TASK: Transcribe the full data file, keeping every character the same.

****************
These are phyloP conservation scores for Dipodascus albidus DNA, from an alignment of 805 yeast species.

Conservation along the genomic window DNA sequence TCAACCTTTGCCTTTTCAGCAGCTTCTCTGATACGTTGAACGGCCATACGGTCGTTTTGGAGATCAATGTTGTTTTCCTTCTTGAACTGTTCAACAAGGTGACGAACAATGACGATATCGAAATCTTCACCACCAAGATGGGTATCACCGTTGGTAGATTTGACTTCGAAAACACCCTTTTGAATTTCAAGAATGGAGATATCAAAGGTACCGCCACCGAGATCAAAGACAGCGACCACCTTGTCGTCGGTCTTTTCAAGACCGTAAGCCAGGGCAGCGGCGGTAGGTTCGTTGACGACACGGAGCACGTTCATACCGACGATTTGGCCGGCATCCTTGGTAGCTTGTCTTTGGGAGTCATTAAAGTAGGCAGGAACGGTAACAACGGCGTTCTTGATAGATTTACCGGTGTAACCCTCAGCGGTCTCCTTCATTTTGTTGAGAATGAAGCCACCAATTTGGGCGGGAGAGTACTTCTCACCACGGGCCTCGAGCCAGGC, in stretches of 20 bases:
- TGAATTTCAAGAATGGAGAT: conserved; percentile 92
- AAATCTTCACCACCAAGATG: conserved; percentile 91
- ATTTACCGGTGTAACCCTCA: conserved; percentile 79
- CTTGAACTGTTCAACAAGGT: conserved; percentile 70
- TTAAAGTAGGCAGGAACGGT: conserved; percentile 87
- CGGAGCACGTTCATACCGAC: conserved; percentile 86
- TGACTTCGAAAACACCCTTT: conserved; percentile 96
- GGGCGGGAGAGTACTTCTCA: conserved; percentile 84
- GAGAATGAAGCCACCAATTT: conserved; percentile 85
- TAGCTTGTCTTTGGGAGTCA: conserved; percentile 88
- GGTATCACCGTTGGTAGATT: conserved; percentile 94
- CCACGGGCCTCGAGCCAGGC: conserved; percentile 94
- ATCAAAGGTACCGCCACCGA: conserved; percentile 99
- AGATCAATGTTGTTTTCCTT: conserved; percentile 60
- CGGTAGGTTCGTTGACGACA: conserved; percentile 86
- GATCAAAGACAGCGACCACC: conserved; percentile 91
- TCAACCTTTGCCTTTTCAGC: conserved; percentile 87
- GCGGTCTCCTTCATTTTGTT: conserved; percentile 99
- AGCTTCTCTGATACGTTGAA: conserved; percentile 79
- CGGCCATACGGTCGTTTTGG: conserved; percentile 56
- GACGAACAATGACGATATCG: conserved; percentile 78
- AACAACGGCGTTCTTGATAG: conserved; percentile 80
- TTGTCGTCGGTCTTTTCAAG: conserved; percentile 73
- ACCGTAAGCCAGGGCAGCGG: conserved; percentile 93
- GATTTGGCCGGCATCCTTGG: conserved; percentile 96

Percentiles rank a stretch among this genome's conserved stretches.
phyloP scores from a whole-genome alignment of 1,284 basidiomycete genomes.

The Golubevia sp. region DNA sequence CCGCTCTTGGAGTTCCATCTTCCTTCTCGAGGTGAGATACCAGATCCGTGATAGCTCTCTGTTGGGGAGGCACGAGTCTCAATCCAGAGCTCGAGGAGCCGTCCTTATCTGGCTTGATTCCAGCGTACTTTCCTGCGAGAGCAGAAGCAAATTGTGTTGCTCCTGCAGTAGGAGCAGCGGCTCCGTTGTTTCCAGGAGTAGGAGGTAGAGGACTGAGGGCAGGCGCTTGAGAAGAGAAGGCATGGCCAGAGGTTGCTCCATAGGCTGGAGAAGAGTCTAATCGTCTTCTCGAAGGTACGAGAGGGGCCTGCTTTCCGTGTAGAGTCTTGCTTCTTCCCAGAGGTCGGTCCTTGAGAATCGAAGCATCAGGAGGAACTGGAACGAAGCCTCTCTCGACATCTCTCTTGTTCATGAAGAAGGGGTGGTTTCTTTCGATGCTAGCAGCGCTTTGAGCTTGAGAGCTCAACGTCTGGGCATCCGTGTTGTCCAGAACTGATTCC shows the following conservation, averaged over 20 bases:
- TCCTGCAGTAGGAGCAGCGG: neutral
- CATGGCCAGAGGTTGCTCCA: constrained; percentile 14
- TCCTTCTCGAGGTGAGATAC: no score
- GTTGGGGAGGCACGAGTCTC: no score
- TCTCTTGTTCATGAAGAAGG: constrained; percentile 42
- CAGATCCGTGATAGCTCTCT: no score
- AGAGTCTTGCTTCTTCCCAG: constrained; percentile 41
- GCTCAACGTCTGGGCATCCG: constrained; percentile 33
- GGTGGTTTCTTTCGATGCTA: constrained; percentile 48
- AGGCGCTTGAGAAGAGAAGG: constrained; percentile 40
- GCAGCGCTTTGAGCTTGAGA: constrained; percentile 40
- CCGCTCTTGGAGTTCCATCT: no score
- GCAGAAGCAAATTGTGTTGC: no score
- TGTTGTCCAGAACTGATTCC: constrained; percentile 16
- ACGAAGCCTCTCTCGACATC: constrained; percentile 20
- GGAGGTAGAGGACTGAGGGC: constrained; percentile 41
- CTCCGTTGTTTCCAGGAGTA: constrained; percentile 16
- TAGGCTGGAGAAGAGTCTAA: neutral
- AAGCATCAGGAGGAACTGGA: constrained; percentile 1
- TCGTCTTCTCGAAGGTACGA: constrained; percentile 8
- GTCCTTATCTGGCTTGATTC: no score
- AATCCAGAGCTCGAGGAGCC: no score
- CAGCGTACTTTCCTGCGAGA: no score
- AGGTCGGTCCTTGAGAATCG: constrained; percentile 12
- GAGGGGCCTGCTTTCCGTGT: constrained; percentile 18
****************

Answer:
These are phyloP conservation scores for Dipodascus albidus DNA, from an alignment of 805 yeast species.

Conservation along the genomic window DNA sequence TCAACCTTTGCCTTTTCAGCAGCTTCTCTGATACGTTGAACGGCCATACGGTCGTTTTGGAGATCAATGTTGTTTTCCTTCTTGAACTGTTCAACAAGGTGACGAACAATGACGATATCGAAATCTTCACCACCAAGATGGGTATCACCGTTGGTAGATTTGACTTCGAAAACACCCTTTTGAATTTCAAGAATGGAGATATCAAAGGTACCGCCACCGAGATCAAAGACAGCGACCACCTTGTCGTCGGTCTTTTCAAGACCGTAAGCCAGGGCAGCGGCGGTAGGTTCGTTGACGACACGGAGCACGTTCATACCGACGATTTGGCCGGCATCCTTGGTAGCTTGTCTTTGGGAGTCATTAAAGTAGGCAGGAACGGTAACAACGGCGTTCTTGATAGATTTACCGGTGTAACCCTCAGCGGTCTCCTTCATTTTGTTGAGAATGAAGCCACCAATTTGGGCGGGAGAGTACTTCTCACCACGGGCCTCGAGCCAGGC, in stretches of 20 bases:
- TGAATTTCAAGAATGGAGAT: conserved; percentile 92
- AAATCTTCACCACCAAGATG: conserved; percentile 91
- ATTTACCGGTGTAACCCTCA: conserved; percentile 79
- CTTGAACTGTTCAACAAGGT: conserved; percentile 70
- TTAAAGTAGGCAGGAACGGT: conserved; percentile 87
- CGGAGCACGTTCATACCGAC: conserved; percentile 86
- TGACTTCGAAAACACCCTTT: conserved; percentile 96
- GGGCGGGAGAGTACTTCTCA: conserved; percentile 84
- GAGAATGAAGCCACCAATTT: conserved; percentile 85
- TAGCTTGTCTTTGGGAGTCA: conserved; percentile 88
- GGTATCACCGTTGGTAGATT: conserved; percentile 94
- CCACGGGCCTCGAGCCAGGC: conserved; percentile 94
- ATCAAAGGTACCGCCACCGA: conserved; percentile 99
- AGATCAATGTTGTTTTCCTT: conserved; percentile 60
- CGGTAGGTTCGTTGACGACA: conserved; percentile 86
- GATCAAAGACAGCGACCACC: conserved; percentile 91
- TCAACCTTTGCCTTTTCAGC: conserved; percentile 87
- GCGGTCTCCTTCATTTTGTT: conserved; percentile 99
- AGCTTCTCTGATACGTTGAA: conserved; percentile 79
- CGGCCATACGGTCGTTTTGG: conserved; percentile 56
- GACGAACAATGACGATATCG: conserved; percentile 78
- AACAACGGCGTTCTTGATAG: conserved; percentile 80
- TTGTCGTCGGTCTTTTCAAG: conserved; percentile 73
- ACCGTAAGCCAGGGCAGCGG: conserved; percentile 93
- GATTTGGCCGGCATCCTTGG: conserved; percentile 96

Percentiles rank a stretch among this genome's conserved stretches.
phyloP scores from a whole-genome alignment of 1,284 basidiomycete genomes.

The Golubevia sp. region DNA sequence CCGCTCTTGGAGTTCCATCTTCCTTCTCGAGGTGAGATACCAGATCCGTGATAGCTCTCTGTTGGGGAGGCACGAGTCTCAATCCAGAGCTCGAGGAGCCGTCCTTATCTGGCTTGATTCCAGCGTACTTTCCTGCGAGAGCAGAAGCAAATTGTGTTGCTCCTGCAGTAGGAGCAGCGGCTCCGTTGTTTCCAGGAGTAGGAGGTAGAGGACTGAGGGCAGGCGCTTGAGAAGAGAAGGCATGGCCAGAGGTTGCTCCATAGGCTGGAGAAGAGTCTAATCGTCTTCTCGAAGGTACGAGAGGGGCCTGCTTTCCGTGTAGAGTCTTGCTTCTTCCCAGAGGTCGGTCCTTGAGAATCGAAGCATCAGGAGGAACTGGAACGAAGCCTCTCTCGACATCTCTCTTGTTCATGAAGAAGGGGTGGTTTCTTTCGATGCTAGCAGCGCTTTGAGCTTGAGAGCTCAACGTCTGGGCATCCGTGTTGTCCAGAACTGATTCC shows the following conservation, averaged over 20 bases:
- TCCTGCAGTAGGAGCAGCGG: neutral
- CATGGCCAGAGGTTGCTCCA: constrained; percentile 14
- TCCTTCTCGAGGTGAGATAC: no score
- GTTGGGGAGGCACGAGTCTC: no score
- TCTCTTGTTCATGAAGAAGG: constrained; percentile 42
- CAGATCCGTGATAGCTCTCT: no score
- AGAGTCTTGCTTCTTCCCAG: constrained; percentile 41
- GCTCAACGTCTGGGCATCCG: constrained; percentile 33
- GGTGGTTTCTTTCGATGCTA: constrained; percentile 48
- AGGCGCTTGAGAAGAGAAGG: constrained; percentile 40
- GCAGCGCTTTGAGCTTGAGA: constrained; percentile 40
- CCGCTCTTGGAGTTCCATCT: no score
- GCAGAAGCAAATTGTGTTGC: no score
- TGTTGTCCAGAACTGATTCC: constrained; percentile 16
- ACGAAGCCTCTCTCGACATC: constrained; percentile 20
- GGAGGTAGAGGACTGAGGGC: constrained; percentile 41
- CTCCGTTGTTTCCAGGAGTA: constrained; percentile 16
- TAGGCTGGAGAAGAGTCTAA: neutral
- AAGCATCAGGAGGAACTGGA: constrained; percentile 1
- TCGTCTTCTCGAAGGTACGA: constrained; percentile 8
- GTCCTTATCTGGCTTGATTC: no score
- AATCCAGAGCTCGAGGAGCC: no score
- CAGCGTACTTTCCTGCGAGA: no score
- AGGTCGGTCCTTGAGAATCG: constrained; percentile 12
- GAGGGGCCTGCTTTCCGTGT: constrained; percentile 18